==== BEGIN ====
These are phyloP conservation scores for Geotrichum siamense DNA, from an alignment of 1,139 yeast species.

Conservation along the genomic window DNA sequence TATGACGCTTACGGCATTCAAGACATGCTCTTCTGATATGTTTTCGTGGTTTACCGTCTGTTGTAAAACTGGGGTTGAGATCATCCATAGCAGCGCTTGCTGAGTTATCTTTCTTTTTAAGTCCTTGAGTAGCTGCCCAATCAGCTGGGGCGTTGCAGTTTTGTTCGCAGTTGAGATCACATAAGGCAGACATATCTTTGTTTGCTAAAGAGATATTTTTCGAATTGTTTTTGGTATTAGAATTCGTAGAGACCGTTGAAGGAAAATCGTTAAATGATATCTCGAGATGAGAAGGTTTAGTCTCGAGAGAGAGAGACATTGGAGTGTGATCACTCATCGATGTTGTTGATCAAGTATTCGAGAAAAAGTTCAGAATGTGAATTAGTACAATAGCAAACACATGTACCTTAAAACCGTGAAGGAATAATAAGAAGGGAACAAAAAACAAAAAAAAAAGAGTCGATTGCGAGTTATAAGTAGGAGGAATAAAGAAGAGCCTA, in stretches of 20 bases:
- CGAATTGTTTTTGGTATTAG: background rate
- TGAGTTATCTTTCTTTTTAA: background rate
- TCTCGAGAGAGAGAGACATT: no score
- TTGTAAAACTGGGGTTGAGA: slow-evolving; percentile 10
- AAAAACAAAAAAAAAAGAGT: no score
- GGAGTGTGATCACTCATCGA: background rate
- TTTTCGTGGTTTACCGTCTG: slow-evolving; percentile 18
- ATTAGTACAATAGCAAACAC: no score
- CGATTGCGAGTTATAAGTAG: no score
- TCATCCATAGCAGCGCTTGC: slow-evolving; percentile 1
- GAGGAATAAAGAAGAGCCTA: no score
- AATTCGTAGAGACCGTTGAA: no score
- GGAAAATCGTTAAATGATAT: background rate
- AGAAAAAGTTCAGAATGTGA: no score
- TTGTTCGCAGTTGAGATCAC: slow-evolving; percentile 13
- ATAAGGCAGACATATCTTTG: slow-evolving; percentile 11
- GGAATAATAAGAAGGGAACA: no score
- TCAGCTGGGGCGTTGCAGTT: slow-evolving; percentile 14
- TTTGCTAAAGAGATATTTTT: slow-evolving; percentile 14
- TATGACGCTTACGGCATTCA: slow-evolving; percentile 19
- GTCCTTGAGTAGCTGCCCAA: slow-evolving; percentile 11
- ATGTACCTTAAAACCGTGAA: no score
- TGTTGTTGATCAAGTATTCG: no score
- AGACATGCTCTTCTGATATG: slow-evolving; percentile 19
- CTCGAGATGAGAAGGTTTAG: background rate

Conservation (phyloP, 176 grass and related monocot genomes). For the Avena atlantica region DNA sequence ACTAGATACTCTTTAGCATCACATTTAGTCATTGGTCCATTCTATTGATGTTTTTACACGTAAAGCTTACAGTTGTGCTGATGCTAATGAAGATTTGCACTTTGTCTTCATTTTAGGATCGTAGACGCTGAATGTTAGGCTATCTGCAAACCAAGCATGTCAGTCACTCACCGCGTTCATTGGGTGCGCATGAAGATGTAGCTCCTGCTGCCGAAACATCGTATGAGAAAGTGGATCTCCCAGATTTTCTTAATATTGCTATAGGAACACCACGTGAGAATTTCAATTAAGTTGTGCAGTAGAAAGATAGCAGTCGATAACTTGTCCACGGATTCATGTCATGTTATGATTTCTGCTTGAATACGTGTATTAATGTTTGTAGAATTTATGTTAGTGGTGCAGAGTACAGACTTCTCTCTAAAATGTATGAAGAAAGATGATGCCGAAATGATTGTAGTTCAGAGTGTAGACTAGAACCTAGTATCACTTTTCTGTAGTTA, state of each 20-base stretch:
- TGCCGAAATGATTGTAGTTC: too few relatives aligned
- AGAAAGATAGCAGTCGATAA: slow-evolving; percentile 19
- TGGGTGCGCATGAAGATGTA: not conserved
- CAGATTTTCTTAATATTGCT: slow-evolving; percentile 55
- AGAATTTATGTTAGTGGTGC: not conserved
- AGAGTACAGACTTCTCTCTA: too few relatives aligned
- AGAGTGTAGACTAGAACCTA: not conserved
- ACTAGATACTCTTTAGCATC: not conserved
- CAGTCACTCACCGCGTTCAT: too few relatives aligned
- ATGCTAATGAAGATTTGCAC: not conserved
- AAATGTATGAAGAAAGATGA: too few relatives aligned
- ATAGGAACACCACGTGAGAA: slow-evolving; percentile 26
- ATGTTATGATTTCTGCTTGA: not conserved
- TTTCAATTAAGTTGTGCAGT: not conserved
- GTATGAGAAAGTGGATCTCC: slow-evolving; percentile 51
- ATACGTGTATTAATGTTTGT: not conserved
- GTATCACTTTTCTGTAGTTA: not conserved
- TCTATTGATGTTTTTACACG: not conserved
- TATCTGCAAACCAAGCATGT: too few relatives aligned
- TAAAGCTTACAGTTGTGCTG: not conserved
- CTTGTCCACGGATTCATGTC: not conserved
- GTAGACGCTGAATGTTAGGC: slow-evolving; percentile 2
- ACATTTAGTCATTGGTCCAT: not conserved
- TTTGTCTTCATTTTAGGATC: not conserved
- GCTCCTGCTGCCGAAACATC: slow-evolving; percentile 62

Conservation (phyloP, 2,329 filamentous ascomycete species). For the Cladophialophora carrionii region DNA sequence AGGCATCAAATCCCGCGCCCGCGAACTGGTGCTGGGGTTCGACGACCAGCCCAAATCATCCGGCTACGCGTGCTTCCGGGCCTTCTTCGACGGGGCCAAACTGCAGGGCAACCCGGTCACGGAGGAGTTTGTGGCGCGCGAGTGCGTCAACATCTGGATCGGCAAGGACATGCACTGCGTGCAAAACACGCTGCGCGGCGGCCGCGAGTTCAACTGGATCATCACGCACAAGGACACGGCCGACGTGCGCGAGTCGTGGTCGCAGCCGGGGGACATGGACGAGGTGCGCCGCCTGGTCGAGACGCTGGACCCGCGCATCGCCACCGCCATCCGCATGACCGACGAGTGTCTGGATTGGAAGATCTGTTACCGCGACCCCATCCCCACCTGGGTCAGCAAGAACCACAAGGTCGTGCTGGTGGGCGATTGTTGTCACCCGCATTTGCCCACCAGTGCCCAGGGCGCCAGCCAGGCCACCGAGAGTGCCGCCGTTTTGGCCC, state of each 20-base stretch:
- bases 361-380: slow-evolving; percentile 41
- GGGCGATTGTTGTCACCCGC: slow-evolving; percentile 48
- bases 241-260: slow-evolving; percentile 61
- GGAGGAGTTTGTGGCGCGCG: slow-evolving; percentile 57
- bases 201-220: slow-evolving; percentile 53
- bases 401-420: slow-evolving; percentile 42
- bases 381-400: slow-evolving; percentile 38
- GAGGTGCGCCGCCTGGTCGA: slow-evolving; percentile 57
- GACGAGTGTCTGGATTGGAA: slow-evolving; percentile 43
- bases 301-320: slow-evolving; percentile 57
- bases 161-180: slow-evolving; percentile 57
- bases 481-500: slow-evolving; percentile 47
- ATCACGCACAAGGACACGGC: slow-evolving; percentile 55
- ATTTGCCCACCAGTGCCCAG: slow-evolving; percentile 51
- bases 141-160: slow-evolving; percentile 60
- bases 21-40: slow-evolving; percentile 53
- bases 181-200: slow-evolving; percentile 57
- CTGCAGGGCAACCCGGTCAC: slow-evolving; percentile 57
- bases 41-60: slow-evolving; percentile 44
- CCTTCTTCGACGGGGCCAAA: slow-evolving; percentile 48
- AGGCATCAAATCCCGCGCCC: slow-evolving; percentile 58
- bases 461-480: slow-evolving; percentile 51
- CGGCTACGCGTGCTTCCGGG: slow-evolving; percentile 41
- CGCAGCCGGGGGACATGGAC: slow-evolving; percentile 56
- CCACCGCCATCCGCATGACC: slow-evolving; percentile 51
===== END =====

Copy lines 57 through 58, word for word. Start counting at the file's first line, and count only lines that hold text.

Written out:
- bases 241-260: slow-evolving; percentile 61
- GGAGGAGTTTGTGGCGCGCG: slow-evolving; percentile 57